The inflammatory condition atherosclerosis, where fatty, waxy deposits build up in arteries, raises the risk of stroke, heart attack, and cardiovascular disease. Now, using mice and human samples, scientists have shown for the first time that a protein in cells called macrophages promotes the disease.

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New research finds a protein in immune cells that may be responsible for atherosclerosis.

Macrophages are a large group of cells that do many different jobs and abound in all tissues of the body. Their diverse functions include tissue repair and immunity.

Earlier studies had already shown that macrophages in the immune system absorb excess cholesterol and that too much of the waxy substance causes the cells to transform into foam cells.

When heavy with cholesterol, foam cells are bigger than macrophages and can deposit in artery walls and cause blockages.

Scientists have also been studying a protein called Tribbles Pseudokinase 1 (TRIB1) in connection with cardiovascular disease. They have detected it in macrophages in arterial deposits in mice, and they have also linked variants of the protein's coding gene to increased risk of atherosclerosis in human populations.

The new Science Advances study plugs a gap in the research on macrophages and TRIB1 in relation to atherosclerosis. It is the first to show that TRIB1 in macrophages decides how much cholesterol the cells can carry when they transform into foam cells.

The importance of cell specific expression

The new finding is significant not only because it offers a potential fresh treatment target for atherosclerosis, but also because it reveals how protein expression by specific cells contributes to cardiovascular disease.

"The role of TRIB1 in macrophages has remained elusive for some time," says first study author Jessica M. Johnston, Ph.D., of the Department of Infection, Immunity, and Cardiovascular Disease at the University of Sheffield in the United Kingdom.

"Our research," she adds, "provides the missing link and highlights the importance of cell specific expression in cardiovascular disease."

Other members of the international team include senior study author Endre Kiss-Toth, professor of cell signaling at the University of Sheffield, and colleagues from other centers in the U.K., the United States, and Hungary.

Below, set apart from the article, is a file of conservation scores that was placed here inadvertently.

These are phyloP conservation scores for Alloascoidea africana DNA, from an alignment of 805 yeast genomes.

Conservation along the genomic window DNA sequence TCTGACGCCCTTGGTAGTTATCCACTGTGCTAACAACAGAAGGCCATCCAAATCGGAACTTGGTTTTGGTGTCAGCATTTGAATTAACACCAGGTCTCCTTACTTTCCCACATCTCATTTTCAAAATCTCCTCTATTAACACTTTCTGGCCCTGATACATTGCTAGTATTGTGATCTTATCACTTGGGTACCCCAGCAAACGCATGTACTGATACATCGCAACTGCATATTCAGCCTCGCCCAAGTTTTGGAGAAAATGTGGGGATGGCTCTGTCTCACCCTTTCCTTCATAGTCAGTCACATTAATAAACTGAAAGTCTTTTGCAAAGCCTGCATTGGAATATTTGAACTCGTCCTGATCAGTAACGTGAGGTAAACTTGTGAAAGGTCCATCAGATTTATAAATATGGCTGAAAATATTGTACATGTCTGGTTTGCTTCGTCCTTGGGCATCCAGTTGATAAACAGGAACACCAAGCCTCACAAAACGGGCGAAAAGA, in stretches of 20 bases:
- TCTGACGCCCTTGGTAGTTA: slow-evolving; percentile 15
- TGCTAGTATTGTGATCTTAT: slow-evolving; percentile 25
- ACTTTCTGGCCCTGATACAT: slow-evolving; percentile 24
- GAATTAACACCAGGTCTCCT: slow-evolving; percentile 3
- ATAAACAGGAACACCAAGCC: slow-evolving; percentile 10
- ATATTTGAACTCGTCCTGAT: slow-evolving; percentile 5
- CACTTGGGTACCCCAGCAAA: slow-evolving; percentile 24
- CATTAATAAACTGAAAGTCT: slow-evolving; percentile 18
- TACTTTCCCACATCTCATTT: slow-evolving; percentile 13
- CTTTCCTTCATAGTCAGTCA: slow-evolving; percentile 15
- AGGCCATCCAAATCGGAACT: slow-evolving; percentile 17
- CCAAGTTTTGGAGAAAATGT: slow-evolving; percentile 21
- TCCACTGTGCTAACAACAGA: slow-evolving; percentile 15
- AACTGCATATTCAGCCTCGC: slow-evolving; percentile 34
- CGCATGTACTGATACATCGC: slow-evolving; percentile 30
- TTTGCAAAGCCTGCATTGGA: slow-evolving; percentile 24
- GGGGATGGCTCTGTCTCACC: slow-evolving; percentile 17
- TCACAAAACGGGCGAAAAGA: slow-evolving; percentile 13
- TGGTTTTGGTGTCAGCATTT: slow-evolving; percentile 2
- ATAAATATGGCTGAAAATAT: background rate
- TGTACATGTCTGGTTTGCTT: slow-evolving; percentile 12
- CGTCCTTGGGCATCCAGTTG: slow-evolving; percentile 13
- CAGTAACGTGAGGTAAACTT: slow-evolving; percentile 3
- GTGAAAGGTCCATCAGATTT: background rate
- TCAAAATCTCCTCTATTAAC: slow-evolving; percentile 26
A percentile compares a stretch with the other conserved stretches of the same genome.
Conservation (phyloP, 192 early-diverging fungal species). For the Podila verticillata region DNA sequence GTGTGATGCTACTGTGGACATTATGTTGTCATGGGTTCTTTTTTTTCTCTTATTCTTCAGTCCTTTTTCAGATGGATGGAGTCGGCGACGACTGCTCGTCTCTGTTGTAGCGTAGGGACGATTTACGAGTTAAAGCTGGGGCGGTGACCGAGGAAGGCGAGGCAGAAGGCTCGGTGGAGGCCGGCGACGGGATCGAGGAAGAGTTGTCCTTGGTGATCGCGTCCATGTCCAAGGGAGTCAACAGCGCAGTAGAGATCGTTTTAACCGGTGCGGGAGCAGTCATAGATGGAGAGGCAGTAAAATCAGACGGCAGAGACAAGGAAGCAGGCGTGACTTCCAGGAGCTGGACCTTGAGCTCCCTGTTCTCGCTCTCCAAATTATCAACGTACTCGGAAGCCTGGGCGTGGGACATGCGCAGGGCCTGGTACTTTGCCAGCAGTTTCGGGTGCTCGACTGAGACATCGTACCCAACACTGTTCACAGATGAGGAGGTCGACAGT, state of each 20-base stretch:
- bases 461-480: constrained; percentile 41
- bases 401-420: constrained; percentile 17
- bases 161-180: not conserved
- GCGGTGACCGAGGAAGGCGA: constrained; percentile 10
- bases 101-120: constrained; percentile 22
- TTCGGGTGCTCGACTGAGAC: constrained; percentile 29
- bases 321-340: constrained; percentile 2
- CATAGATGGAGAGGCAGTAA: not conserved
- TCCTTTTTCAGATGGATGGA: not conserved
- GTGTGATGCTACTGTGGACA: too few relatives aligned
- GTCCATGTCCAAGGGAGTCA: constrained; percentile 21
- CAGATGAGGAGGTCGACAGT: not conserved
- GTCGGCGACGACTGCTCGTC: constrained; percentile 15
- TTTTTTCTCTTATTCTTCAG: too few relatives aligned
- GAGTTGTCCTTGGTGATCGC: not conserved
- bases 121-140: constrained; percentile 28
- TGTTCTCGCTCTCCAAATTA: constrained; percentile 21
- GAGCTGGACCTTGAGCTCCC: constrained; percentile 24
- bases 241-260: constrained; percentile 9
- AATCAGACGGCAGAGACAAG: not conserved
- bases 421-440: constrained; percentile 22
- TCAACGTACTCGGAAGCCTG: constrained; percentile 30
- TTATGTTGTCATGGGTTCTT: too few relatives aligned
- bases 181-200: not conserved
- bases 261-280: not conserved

The study reveals that higher levels of TRIB1 promoted atherosclerosis by increasing specific receptors for taking up cholesterol in macrophages. In contrast, decreasing TRIB1 by reducing expression of its coding gene, reduced disease.

The researchers used various mouse models of human disease to test the effect of high and reduced levels of TRIB1. Data on samples from human cohorts also confirmed links between TRIB1 and cholesterol uptake.

"Collectively," write the authors, "our studies reveal an unexpected beneficial effect for selectively silencing [the gene for TRIB1] in arterial plaque macrophages."

Targeting cholesterol laden foam cells

Prof. Kiss-Toth suggests that building on the findings could help to identify which people with cardiovascular disease might benefit most from treatment that targets the formation of cholesterol laden foam cells.

Atherosclerosis raises the risk of various cardiovascular diseases and events such as stroke and heart disease, depending on which arteries it affects and how it progresses.

Atherosclerotic deposits, or plaques, can accumulate and either partially or completely block large and medium arteries that supply oxygen- and nutrient-rich blood to the heart, pelvic area, brain, legs, arms, and kidneys.

Coronary artery disease, angina, carotid artery disease, peripheral artery disease, and chronic kidney disease are some of the conditions that can arise from blood supply restriction due to vessel blockage.

However, the plaques also pose a direct risk of heart attack or stroke because, as they grow, there is a greater chance that a piece may break off and travel to the heart or brain.

"Studying the genetics of cardiovascular disease in large human populations has revealed that TRIB1 contributes to its development. However, this is the first time that its role in immune cells has been directly addressed, thus uncovering a new mechanism by which arterial disease develops."

Prof. Endre Kiss-Toth